Nine Years And No New Ideas Sums Up Labour’s Justice PolicyJustice
Nine years and no new ideas sums up Labour's Justice policy according to Justice Minister, Tony Ryall, today. "It's little wonder Labour chose to announce their policy on a Friday afternoon," said Mr Ryall.
"National on the other hand has brought new energy to law and order in New Zealand, building on a record of reducing crime, more police, and tougher penalties.
"During the passage of the Government's Home-Invasion legislation Labour's Justice Spokesman, Phil Goff, screamed at me from the Opposition benches that Labour supported tougher sentences for violent criminals. Labour's policy has no mention of tougher sentences.
"Then two weeks ago the Government introduced legislation to give victims new undeniable rights in the justice system. Suddenly the Opposition came out of their cryogenic freeze and realised victims were important. Up until then I don't recall a single mention of victims' rights from Mr Goff.
"Labour's new policy for victims follows the same line Mr Goff thought up in the House two weeks ago. Labour is saying the Government's Victims Rights Bill does not go far enough because it does not make the ‘principles' contained in the old Act mandatory rather than discretionary.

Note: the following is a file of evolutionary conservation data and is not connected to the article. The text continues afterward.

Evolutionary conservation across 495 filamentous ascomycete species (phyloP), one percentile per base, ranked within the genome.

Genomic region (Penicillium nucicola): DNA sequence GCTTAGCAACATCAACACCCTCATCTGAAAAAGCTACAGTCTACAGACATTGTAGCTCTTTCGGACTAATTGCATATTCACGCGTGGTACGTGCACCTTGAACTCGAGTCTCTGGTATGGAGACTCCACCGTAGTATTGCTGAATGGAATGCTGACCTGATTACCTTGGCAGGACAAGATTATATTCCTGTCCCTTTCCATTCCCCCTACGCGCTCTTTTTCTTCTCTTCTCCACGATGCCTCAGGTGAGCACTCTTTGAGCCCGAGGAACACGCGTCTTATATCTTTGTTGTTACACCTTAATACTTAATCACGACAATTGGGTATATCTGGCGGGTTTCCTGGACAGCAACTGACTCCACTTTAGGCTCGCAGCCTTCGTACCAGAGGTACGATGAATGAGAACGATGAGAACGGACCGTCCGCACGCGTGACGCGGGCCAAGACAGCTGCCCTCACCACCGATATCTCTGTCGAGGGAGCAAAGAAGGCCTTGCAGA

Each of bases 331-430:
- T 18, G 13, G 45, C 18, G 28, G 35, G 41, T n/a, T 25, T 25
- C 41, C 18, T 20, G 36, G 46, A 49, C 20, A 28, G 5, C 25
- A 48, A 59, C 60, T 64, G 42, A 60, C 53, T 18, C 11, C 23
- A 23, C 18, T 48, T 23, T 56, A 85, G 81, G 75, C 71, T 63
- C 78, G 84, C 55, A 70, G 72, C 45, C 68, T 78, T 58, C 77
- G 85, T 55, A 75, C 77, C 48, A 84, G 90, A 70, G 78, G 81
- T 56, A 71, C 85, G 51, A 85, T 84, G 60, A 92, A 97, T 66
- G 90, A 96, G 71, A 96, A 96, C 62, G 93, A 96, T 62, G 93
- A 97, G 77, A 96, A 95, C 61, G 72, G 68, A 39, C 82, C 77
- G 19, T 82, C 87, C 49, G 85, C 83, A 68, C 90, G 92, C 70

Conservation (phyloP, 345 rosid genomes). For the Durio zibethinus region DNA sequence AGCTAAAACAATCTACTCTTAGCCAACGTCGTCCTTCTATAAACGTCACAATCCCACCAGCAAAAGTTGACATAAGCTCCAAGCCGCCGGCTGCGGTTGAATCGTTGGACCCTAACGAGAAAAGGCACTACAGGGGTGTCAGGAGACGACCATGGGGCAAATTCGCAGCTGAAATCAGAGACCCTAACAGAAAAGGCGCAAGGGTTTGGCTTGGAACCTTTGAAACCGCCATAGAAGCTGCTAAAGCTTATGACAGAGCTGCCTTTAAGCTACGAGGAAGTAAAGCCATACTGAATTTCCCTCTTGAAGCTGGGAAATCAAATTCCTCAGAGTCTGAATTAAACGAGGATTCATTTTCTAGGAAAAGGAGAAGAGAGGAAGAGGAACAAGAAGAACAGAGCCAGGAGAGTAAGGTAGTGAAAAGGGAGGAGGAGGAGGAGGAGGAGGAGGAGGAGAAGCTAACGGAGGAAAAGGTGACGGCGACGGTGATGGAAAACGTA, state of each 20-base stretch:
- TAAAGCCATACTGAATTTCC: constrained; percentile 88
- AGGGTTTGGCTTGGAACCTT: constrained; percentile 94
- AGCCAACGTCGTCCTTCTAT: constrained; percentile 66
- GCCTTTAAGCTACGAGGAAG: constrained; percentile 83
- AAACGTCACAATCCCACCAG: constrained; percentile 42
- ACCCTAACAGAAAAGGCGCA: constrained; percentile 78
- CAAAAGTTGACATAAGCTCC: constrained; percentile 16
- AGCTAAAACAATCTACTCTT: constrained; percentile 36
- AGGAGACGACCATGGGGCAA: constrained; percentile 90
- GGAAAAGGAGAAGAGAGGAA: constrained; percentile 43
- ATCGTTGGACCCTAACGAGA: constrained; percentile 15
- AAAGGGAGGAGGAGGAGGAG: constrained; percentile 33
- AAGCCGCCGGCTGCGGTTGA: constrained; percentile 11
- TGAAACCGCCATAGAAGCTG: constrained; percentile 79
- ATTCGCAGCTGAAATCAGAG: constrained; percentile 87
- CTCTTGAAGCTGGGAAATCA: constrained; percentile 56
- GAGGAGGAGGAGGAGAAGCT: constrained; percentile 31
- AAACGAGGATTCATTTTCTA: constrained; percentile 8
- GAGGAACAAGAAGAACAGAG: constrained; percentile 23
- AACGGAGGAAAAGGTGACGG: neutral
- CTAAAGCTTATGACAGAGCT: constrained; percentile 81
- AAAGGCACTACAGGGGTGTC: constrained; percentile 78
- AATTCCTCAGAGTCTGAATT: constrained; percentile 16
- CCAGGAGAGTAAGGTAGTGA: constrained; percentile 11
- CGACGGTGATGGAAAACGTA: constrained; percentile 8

"But it is not a question of simply changing "should" to "must" when it comes to principles of victims' rights. It is unclear which agency or agencies is/are responsible for complying with each of these principles. More work needs to be done on how to define responsibilities and enforce obligations to victims and their families under these principles.
"In April I directed the Ministry of Justice to begin this work and I expect a report in December. Further legislation can be expected late next year.
"However I was not prepared to delay the new statutory rights until this work is completed.
"Labour also talks of toughening bail conditions. The National-led Government introduced new bail laws on 1 June this year. These new laws will be far more effective at reducing offending while on bail than Labour's unworkable alternative.
"Like so much from this tired Opposition, the bits of their policy that are not copied directly from National, are ill-conceived, illogical or unnecessary," said Mr Ryall.